Defining the Issue

Defining the issue is the first step in winning the debate. And that’s what the pro-tax camp has successfully done, with the happy complicity of the MSM. Del. Vincent Callahan, R-McLean, chairman of the House Appropriations Committee, understands what’s going on. Here’s how Michael Hardy and Jeff Schapiro quote him today in the Richmond Times-Dispatch.

Unlike the Senate and the governor who have defined the transportation crisis in terms of raising taxes, the House plan specifically addresses choke points and other measures that voters can identify with.

Unfortunately for Callahan, the media also has defined the transportation “crisis” as a problem of insufficient spending and taxes, which means that the very idea of prioritizing transportation spending by addressing choke points will not get any more of a hearing than a throw-away quote buried deep in a story.

Stacking the odds against Callahan and his colleagues even more, in this particular article Hardy and Schapiro label Senate Republicans as “moderates” — not “liberals” — for wanting to raise taxes and pour more money into Virginia’s failed transportation system. “Moderate,” of course, is meant as a synonym for the political middle, or mainstream. The House by contrast is a “redoubt of conservative Republicanism,” implying that delegates are out of the mainstream, for wanting to set spending priorities, reform VDOT, align transportation and land use planning, and not raise taxes in the face of a $1 billion surplus in the General Fund.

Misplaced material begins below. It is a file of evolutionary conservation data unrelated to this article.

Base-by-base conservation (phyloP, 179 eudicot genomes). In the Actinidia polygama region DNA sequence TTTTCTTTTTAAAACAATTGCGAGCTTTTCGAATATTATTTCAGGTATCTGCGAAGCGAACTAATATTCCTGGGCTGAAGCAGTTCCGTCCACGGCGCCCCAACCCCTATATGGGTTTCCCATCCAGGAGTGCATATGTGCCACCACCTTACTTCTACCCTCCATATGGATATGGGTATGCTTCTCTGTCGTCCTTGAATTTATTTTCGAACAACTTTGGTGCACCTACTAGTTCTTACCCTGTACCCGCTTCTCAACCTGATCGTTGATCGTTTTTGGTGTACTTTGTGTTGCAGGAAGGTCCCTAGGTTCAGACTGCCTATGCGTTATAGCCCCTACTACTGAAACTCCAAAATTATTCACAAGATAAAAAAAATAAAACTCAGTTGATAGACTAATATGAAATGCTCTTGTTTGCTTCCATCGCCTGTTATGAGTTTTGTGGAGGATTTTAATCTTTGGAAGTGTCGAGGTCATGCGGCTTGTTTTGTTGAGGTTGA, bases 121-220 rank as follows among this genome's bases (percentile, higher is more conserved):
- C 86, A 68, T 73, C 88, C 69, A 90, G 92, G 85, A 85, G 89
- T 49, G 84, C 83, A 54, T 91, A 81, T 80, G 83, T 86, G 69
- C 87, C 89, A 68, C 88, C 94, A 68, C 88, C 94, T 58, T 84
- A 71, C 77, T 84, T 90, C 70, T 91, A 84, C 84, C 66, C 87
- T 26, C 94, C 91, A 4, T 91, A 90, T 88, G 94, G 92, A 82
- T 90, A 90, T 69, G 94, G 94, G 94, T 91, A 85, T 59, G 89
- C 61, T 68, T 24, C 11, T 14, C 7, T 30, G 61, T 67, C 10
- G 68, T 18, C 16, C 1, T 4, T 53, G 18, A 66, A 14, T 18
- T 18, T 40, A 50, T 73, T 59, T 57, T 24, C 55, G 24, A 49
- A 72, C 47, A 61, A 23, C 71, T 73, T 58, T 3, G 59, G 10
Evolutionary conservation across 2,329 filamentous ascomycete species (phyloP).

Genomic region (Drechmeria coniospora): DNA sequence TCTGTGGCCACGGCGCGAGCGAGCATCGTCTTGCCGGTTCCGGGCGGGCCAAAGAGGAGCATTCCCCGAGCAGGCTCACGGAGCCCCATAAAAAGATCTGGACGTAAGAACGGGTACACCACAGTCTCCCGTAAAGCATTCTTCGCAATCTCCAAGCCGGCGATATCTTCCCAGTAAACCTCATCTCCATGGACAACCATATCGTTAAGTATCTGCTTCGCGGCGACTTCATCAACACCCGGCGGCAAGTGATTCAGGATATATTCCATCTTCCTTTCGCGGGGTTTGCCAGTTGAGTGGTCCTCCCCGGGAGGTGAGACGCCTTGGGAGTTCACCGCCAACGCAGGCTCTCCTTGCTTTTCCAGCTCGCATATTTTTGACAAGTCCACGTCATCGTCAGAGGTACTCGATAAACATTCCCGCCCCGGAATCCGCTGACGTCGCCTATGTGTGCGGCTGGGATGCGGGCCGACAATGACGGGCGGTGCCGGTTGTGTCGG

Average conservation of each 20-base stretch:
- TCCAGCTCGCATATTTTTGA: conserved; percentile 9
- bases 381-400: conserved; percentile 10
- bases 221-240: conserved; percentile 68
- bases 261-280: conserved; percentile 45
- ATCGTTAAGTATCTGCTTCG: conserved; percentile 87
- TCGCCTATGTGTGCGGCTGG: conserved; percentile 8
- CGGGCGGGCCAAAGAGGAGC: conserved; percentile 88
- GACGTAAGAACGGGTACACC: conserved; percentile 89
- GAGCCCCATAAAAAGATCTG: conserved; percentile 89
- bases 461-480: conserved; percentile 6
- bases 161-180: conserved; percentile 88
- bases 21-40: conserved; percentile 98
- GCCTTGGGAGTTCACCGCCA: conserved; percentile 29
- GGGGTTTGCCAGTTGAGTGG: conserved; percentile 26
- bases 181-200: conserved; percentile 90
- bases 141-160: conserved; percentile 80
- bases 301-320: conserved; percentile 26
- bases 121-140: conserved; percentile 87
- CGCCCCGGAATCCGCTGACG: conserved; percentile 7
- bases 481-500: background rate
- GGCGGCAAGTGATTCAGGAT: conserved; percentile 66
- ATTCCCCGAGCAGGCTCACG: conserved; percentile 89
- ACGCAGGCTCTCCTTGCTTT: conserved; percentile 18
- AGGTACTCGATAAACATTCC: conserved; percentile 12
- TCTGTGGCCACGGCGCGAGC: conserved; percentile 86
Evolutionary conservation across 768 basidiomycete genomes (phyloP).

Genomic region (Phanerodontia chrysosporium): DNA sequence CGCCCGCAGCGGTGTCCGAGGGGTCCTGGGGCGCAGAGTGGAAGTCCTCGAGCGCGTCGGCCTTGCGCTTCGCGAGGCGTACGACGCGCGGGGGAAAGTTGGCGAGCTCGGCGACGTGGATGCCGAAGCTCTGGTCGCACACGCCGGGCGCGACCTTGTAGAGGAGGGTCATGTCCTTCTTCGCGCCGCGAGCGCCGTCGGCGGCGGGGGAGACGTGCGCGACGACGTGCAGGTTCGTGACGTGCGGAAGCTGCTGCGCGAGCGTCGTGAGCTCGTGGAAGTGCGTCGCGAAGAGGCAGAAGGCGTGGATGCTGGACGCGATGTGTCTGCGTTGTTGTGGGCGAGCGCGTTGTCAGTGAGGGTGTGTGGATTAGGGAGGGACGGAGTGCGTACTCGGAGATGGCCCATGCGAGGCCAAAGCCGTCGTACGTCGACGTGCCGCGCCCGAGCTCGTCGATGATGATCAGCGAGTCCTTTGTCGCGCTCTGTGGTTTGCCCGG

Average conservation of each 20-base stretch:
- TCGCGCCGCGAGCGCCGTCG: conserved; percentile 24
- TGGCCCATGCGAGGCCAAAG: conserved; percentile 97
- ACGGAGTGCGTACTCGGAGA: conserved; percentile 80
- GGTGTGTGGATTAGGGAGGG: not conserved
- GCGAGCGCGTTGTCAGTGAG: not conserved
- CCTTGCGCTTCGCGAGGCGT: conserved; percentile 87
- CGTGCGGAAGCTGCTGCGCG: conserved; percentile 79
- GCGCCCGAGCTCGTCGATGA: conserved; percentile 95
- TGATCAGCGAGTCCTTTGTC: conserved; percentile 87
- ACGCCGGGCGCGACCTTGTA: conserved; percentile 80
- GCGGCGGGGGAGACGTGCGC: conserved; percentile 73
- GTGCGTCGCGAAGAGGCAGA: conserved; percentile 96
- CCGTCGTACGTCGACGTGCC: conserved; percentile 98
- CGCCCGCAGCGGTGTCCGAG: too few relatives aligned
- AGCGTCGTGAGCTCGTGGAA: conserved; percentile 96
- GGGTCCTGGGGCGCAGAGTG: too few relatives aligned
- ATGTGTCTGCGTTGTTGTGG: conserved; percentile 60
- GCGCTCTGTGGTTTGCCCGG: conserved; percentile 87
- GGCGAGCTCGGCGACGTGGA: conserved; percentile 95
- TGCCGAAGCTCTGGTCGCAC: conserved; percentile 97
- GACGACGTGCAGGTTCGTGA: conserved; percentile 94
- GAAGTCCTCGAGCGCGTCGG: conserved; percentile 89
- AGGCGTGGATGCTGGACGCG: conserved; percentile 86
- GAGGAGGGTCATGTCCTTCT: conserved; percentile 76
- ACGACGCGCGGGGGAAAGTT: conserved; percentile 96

The failures of the media coverage of the 2006 transportation debate are scandalous.

The media refuse to examine the critical importance of land use in the transportation debate in any detail, even though Gov. Timothy M. Kaine made it a signature issue in the 2005 gubernatorial campaign, and though the House and Senate are moving closer to agreement on the issue.

The media continue to ignore the manner in which VDOT prioritizes and spends money on transportation, as if the undeniable accomplishments of former VDOT Commissioner Philip Shucet were the final word on VDOT reform. Changing the way VDOT does business is a major thrust of the House legislative package, yet the House critique has gone largely unreported.